fastjet acquired the Fly540 aviation business of British-based African-focused investment firm Lonrho in Jun-2012, including its operations in Kenya, Tanzania, Angola and Ghana. The Fly540 operation will be progressively rebranded as fastjet and adopt its hybrid LCC model. The carrier has a licensing and consulting agreement with easyJet founder Stelios Haji-Ioannou’s easyGroup, which also holds a 5% stake in the company
The carrier is, however, dealing with a raft of claims relating to the troubled takeover of Five Forty Aviation operations ranging from outstanding debts, including unpaid aircraft leases, airport fees, bank guarantees and taxes.
Fastjet has secured its entry into the Kenyan market and its first expansion outside Tanzania and access to the key Nairobi hub by throwing a lifeline to collapsed local carrier Jetlink Express.
The two carriers signed a memorandum of understanding (MOU) on 28-Jan-2013 to create a joint venture allowing fastjet to launch its brand in Kenya in the next few months.
Fastjet launched two domestic routes from Dar es Salaam in Tanzania in Nov-2012 with A319 aircraft, rebranding and refleeting its newly acquired Fly540 operation in the country. The carrier also owns the Fly540 regional operations in Angola and Ghana.
The bigger Kenyan market will provide a strong launch pad for further Eastern African expansion, including the development of links with international carriers which are already being explored.
Nigeria's government talks of rebuilding a failing airline industry in 2013. But the path is unclear
Nigerian aviation industry is at its lowest ebb in 20 years following a year that saw a crash kill 163 people, the collapse of a major airline and a domestic financing ban on the country’s two remaining largest carriers, one of which was also temporarily grounded by industrial action allegedly over outstanding debts.
Faced with a market that has been reduced to an effective duopoly between Arik Air and Aero, along with the associated very high air fares and often systemic corruption, the Nigerian Government is talking of pulling out the stops in 2013 to encourage more investment in the scheduled aviation sector – including fast tracking registration of four new unidentified airlines and the establishment of a new national carrier.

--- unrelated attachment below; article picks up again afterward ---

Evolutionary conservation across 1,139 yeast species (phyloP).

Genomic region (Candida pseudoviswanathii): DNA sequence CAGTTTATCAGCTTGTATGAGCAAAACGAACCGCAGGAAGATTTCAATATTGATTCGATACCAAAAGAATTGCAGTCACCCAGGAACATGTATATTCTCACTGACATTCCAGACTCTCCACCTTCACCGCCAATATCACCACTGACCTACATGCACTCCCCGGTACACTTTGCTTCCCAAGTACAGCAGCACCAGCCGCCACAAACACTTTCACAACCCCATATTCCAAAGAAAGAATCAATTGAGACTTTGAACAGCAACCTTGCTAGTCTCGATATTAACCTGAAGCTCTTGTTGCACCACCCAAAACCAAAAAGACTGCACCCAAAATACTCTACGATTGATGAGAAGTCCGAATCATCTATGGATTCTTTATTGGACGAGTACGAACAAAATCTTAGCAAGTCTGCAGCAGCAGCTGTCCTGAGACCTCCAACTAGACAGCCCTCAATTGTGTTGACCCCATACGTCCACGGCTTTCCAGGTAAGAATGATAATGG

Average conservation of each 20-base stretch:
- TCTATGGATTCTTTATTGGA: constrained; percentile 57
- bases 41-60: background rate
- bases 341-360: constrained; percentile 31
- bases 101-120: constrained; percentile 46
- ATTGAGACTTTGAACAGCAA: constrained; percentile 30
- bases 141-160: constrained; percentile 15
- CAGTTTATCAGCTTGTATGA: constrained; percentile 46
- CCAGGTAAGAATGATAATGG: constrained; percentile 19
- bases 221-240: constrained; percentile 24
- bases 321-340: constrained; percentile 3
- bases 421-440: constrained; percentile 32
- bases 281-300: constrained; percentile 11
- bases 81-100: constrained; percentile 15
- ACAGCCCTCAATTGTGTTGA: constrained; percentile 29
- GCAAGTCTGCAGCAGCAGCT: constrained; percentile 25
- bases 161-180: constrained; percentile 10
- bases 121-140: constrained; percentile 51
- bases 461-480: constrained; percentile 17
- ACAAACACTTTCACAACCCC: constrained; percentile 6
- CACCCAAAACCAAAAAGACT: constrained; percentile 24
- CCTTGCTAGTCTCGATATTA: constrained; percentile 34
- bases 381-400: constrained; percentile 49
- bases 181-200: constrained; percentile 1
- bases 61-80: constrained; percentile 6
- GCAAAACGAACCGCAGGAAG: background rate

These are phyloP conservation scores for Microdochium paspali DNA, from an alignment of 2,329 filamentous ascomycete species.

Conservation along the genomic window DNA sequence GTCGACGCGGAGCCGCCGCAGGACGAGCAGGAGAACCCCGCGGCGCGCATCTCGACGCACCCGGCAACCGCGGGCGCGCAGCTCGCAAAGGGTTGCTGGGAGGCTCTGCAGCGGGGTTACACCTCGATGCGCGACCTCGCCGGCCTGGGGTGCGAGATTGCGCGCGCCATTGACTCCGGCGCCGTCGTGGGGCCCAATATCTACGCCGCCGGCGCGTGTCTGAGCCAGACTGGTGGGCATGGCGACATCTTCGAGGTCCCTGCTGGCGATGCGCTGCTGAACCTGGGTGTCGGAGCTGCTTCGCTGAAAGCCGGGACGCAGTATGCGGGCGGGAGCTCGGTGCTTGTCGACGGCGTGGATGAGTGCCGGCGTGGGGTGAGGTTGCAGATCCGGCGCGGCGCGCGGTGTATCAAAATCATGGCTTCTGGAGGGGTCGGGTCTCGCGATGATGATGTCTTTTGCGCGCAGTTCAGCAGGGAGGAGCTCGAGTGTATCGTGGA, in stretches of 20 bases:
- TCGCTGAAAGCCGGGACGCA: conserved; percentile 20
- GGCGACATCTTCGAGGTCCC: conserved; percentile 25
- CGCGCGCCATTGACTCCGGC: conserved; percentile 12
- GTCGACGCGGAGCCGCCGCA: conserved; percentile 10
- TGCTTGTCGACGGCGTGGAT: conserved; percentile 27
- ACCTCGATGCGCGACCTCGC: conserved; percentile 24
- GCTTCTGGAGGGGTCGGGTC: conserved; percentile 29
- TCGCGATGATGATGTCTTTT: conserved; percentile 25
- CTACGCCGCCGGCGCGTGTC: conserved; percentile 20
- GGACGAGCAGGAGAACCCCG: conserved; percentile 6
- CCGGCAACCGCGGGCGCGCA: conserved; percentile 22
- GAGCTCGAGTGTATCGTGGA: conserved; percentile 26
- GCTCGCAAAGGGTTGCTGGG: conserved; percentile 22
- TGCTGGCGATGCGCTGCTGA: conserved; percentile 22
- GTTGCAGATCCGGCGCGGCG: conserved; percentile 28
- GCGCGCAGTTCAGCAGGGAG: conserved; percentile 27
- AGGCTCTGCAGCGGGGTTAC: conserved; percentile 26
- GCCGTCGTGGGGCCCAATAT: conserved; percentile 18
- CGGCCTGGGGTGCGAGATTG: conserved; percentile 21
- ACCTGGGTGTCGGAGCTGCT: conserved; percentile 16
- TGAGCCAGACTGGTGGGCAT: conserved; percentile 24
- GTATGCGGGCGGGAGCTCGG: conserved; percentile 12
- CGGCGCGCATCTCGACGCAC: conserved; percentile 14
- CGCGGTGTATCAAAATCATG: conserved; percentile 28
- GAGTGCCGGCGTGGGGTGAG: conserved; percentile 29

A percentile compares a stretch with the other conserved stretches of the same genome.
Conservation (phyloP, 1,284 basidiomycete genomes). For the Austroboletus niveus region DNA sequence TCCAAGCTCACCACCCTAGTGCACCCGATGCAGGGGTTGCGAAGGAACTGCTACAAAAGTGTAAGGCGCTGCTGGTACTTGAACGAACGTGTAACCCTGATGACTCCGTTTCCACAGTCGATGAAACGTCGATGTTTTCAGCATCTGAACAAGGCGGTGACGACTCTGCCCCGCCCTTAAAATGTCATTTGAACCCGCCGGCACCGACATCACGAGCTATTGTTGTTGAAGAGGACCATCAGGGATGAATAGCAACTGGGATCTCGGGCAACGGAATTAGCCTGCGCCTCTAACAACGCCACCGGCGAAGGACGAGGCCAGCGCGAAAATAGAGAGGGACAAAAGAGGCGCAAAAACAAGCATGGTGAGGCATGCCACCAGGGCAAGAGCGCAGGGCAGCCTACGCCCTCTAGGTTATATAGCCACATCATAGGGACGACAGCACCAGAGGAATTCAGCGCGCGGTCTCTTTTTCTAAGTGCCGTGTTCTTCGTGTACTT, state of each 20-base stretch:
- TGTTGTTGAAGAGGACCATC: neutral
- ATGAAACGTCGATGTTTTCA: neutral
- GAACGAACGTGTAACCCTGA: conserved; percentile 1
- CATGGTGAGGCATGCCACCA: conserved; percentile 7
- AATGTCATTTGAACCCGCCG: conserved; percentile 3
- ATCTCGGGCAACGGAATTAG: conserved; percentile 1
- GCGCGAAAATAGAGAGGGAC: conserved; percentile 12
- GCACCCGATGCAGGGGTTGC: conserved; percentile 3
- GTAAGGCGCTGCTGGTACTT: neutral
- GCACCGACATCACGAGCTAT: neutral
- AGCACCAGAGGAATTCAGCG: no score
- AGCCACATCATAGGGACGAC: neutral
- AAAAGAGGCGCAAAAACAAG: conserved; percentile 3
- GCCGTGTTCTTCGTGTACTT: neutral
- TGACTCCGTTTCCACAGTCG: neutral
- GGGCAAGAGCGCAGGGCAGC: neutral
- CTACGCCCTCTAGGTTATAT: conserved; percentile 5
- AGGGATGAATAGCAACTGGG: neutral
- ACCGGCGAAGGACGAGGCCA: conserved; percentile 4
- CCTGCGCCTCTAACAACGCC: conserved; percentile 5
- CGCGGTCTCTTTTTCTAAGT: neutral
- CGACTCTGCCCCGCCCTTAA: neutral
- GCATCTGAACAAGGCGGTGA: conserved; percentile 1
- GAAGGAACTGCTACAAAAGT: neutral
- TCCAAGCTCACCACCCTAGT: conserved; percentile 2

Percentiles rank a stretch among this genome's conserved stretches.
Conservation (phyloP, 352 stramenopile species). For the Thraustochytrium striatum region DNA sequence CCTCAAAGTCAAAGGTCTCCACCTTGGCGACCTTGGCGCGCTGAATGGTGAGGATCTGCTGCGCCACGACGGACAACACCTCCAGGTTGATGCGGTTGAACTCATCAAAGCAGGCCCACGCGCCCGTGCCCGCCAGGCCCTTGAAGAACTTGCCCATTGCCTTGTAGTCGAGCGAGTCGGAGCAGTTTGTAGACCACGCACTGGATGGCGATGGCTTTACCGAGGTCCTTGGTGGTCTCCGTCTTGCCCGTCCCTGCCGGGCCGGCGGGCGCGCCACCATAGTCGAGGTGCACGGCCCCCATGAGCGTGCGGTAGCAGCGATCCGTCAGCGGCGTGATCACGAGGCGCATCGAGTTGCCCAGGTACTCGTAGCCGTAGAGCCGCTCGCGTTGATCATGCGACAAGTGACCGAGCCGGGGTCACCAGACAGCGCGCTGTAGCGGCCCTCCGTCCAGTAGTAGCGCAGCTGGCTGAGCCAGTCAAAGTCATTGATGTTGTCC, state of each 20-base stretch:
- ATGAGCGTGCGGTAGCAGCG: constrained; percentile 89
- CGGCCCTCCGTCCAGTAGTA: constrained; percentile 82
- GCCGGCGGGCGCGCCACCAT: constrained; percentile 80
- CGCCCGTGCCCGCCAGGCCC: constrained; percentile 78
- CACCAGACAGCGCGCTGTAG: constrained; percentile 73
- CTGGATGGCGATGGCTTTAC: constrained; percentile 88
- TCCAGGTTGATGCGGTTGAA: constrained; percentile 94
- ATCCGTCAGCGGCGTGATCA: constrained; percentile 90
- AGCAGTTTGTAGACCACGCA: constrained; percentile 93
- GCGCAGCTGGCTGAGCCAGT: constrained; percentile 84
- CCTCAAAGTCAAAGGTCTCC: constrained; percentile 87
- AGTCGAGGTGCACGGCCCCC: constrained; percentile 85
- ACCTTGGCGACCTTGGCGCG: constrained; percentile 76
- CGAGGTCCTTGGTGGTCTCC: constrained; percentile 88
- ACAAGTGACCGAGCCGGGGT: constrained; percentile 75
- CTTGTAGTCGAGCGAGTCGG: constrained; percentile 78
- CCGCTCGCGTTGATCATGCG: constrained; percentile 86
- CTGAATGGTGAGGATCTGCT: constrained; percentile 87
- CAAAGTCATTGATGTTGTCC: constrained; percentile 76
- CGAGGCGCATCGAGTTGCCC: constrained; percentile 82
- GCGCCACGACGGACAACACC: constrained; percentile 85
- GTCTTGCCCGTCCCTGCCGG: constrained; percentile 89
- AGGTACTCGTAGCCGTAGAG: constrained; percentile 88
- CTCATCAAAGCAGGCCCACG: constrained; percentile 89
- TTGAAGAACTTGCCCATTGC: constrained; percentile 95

Both these initiatives were to have been fulfilled by the end of 2012, but have failed to meet the deadline.
Africa’s potentially rich aviation pickings are attracting a new breed of start-ups. Some, like Starbow and FastJet, have ambitions to develop pan-African networks through franchise models. Others, including Africa World Airlines and Korongo Airlines, are focused on their domestic markets and regional services to neighbouring states. Yet a third grouping, led by ECAir, have established inter-continental operations.
While several of the start-ups are backed by their respective governments, it is notable that the strongest contenders are either largely or wholly privately owned and funded.
This new generation of carrier could provide the answer to Africa’s lack of domestic and intra-continental air services by increasing route options, lowering fares and making air travel affordable to the growing middle class.
Aviation enjoys a natural advantage as a means of connecting cities, where most of Africa suffers from poor or non-existent ground transport infrastructure.